🖥️ Incident Handling: Common Domain Attack Types


Domain attacks are among the worst incidents that can happen to an organization, especially if they own their own domains and use them to interact with customers.

Domain Attack Types

  1. Typosquatting
  2. Domain Hijacking.
  3. Pass the hash
  4. Pass the Ticket
  5. LDAP Reconnaissance
  6. Brute Force

1. Typosquatting

Typosquatting is a domain attack that targets users who input a website address incorrectly into a web browser instead of using a search engine. For instance, instead of inputting www.bebank.com, a user may enter bebankk.com, which will lead them to a fake website without their knowledge. This type of attack usually involves using URLs that are common misspellings of legitimate domains to mislead users into accessing malicious websites. Users may be misled into submitting sensitive data onto these websites.

2. Domain Hijacking

Domain hijacking is a type of attack in which a third party obtains an organization's domain web address and then modifies the domain name registration without the legitimate owner's approval. That means that the legitimate owner of the domain is no longer the legal owner and the new legal owner is now the malicious entity. Domain hijacking can also refer to the unauthorized use of domain hosting and registrar platforms.

3. Pass the hash

Pass the hash (PtH) is a technique used to obtain users' credentials, granting the attacker the ability to move between different machines within a targeted network. In this attack vector, the attacker leverages the NTLM (New Technology LAN Manager) authentication protocol to log in as a user. Without knowing the plaintext password, the attacker relies solely on the NTLM hash of the user's password.

NTLM authentication

During NTLM authentication, the following steps occur.

  1. Client sends a challenge message: The client initiates authentication by sending a challenge message that contains their username and timestamp to the server.
  2. Server generates a random challenge: The server generates a random challenge and sends it to the client.
  3. Client generates an NT hash: The NT hash, a one-way cryptographic hash function, is generated by the client using the user's timestamp and the random server challenge.
  4. Client sends an authentication message: The client sends an authentication message to the server, which contains the username, the NT hash, and a message authentication code (MAC).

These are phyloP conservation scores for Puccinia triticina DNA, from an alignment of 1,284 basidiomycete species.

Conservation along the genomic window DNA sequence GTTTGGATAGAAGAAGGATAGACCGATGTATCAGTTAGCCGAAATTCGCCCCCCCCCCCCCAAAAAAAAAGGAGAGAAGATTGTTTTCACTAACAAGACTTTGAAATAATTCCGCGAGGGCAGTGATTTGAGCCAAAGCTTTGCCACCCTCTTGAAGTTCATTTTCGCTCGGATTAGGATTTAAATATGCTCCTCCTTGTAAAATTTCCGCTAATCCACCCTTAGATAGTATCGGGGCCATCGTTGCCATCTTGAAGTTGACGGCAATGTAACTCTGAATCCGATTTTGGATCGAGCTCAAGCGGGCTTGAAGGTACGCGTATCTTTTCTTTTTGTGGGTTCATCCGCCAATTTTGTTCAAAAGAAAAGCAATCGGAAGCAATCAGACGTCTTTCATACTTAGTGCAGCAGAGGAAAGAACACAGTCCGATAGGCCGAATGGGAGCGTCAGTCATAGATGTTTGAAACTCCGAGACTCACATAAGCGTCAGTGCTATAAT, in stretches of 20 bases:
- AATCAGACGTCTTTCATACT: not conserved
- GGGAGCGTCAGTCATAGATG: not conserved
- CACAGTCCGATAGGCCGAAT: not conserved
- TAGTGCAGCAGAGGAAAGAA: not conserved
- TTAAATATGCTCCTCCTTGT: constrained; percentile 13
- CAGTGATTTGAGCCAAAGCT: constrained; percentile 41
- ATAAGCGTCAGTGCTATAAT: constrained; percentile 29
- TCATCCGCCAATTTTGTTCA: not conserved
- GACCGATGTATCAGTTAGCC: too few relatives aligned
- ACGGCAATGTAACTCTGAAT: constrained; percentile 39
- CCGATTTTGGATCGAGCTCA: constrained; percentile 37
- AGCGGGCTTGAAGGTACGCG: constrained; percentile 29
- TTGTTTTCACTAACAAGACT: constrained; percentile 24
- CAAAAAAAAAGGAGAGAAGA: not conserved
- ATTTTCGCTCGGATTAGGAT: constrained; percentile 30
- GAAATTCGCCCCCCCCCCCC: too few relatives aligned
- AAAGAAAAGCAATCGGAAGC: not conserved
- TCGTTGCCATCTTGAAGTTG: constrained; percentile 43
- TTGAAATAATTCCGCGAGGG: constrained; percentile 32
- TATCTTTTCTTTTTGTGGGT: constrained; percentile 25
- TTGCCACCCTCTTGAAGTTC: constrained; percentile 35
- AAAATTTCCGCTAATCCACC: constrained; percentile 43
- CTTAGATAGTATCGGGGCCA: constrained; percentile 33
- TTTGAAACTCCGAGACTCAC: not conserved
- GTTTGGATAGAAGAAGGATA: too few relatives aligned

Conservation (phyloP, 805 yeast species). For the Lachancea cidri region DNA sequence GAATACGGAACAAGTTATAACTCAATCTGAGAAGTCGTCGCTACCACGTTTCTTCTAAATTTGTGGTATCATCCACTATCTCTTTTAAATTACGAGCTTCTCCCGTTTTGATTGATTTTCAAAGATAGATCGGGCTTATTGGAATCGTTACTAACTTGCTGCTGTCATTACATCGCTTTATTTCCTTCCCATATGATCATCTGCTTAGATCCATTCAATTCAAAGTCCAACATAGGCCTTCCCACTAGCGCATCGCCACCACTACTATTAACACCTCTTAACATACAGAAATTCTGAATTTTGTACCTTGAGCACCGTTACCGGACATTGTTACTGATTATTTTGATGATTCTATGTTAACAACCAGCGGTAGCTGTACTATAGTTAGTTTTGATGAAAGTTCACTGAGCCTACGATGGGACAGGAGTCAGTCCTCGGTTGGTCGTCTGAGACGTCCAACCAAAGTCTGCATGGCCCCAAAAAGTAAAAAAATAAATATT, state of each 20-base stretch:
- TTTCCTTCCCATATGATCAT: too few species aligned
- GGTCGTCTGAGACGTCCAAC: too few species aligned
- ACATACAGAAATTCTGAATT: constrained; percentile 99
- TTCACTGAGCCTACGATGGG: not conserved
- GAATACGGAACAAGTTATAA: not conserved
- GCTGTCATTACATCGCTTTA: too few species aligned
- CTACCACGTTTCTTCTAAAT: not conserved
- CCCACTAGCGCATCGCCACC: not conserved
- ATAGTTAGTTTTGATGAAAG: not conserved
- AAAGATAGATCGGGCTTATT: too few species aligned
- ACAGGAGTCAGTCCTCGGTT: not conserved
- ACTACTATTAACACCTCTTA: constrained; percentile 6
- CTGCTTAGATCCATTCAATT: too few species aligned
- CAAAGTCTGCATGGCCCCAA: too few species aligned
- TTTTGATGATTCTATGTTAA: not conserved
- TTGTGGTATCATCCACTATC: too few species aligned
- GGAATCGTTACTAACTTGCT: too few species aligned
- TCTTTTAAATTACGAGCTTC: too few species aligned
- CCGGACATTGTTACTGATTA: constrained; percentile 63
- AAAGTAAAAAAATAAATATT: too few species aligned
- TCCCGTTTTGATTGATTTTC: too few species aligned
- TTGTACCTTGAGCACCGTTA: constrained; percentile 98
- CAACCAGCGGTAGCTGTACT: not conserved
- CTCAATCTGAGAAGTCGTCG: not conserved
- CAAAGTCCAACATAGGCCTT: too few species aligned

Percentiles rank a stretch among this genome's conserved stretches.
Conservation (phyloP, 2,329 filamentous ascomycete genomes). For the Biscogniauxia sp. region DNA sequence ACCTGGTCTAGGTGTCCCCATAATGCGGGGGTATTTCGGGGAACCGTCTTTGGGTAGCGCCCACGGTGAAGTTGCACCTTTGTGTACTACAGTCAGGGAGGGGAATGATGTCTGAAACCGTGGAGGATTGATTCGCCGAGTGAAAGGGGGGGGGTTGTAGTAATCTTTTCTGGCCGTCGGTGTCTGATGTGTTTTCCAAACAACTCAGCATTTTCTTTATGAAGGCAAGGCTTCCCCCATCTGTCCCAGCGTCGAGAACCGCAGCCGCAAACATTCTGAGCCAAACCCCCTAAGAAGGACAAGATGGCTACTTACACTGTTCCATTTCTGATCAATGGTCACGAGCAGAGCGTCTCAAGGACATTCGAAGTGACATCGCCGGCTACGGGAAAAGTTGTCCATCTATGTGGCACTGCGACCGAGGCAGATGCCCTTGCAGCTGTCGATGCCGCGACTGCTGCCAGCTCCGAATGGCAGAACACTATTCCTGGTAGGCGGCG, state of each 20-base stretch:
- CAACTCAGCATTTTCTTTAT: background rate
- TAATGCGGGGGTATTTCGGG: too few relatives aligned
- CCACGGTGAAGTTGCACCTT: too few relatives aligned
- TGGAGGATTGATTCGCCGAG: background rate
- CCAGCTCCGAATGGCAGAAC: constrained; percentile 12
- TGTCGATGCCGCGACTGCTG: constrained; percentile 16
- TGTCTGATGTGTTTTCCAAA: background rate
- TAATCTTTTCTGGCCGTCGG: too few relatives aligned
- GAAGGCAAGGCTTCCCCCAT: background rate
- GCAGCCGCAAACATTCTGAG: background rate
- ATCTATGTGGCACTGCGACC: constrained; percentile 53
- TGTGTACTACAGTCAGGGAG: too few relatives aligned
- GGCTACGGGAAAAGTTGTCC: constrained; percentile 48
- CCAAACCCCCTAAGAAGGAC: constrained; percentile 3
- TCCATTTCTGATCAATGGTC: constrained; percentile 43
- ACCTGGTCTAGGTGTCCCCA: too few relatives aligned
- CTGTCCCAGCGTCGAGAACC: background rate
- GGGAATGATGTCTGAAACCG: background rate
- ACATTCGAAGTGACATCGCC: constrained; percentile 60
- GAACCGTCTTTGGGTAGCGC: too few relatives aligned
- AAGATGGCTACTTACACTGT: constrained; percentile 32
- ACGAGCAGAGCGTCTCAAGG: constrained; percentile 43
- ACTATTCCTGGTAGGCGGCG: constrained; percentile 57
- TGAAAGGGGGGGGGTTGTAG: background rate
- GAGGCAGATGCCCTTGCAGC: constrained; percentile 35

5. Server verifies NT hash: Authentication succeeds if the NT hash generated by the server matches the NT hash generated by the directory service.

4. Pass the Ticket

To learn about passing the ticket, let's first overview Kerberos.

Kerberos is an authentication protocol designed to enable users to authenticate themselves once and access various services without repeatedly entering credentials. This ticket is called a Ticket Granting Ticket (TGT), which serves as a session ticket that allows the user to access multiple Kerberos-protected services without the need to re-enter credentials.

A pass-the-ticket attack exploits the Kerberos authentication protocol to gain unauthorized access to network resources. Kerberos issues tickets during the authentication process to grant users access to various services without requiring them to repeatedly enter credentials. In this attack, the attacker intercepts or obtains a legitimate ticket and uses it to gain unauthorized access to network resources

5. LDAP Reconnasissance

LDAP (Lightweight Directory Access Protocol) is an open-standard network protocol for accessing and managing distributed directory information. It is specifically designed to provide a lightweight and efficient means of accessing and maintaining distributed directory information. LDAP is widely used in enterprise environments to manage user accounts, group memberships, and other directory information

LDAP Reconnasissance

LDAP reconnaissance is a technique used by attackers to gather information about an organization's LDAP server. This information can then be used to plan and carry out attacks, such as directory traversal attacks, privilege escalation attacks, and data exfiltration attacks. It can be used to gather a variety of information about an organization's LDAP server, including:

  • Users and groups' names
  • Users and groups' passwords
  • Users and groups' permissions
  • The directory structure
  • The location of sensitive data

6. Brute Force

Brute force is a password attack method that involves guessing potential password combinations until the correct password is revealed. Depending on the length of the password, varying numbers of combinations will be attempted. Brute force may be time-consuming, difficult to conduct if multi-factor authentication is used, and, in some situations, even impossible. However, if a password is weak, an attacker might only need seconds and minimal effort to crack it


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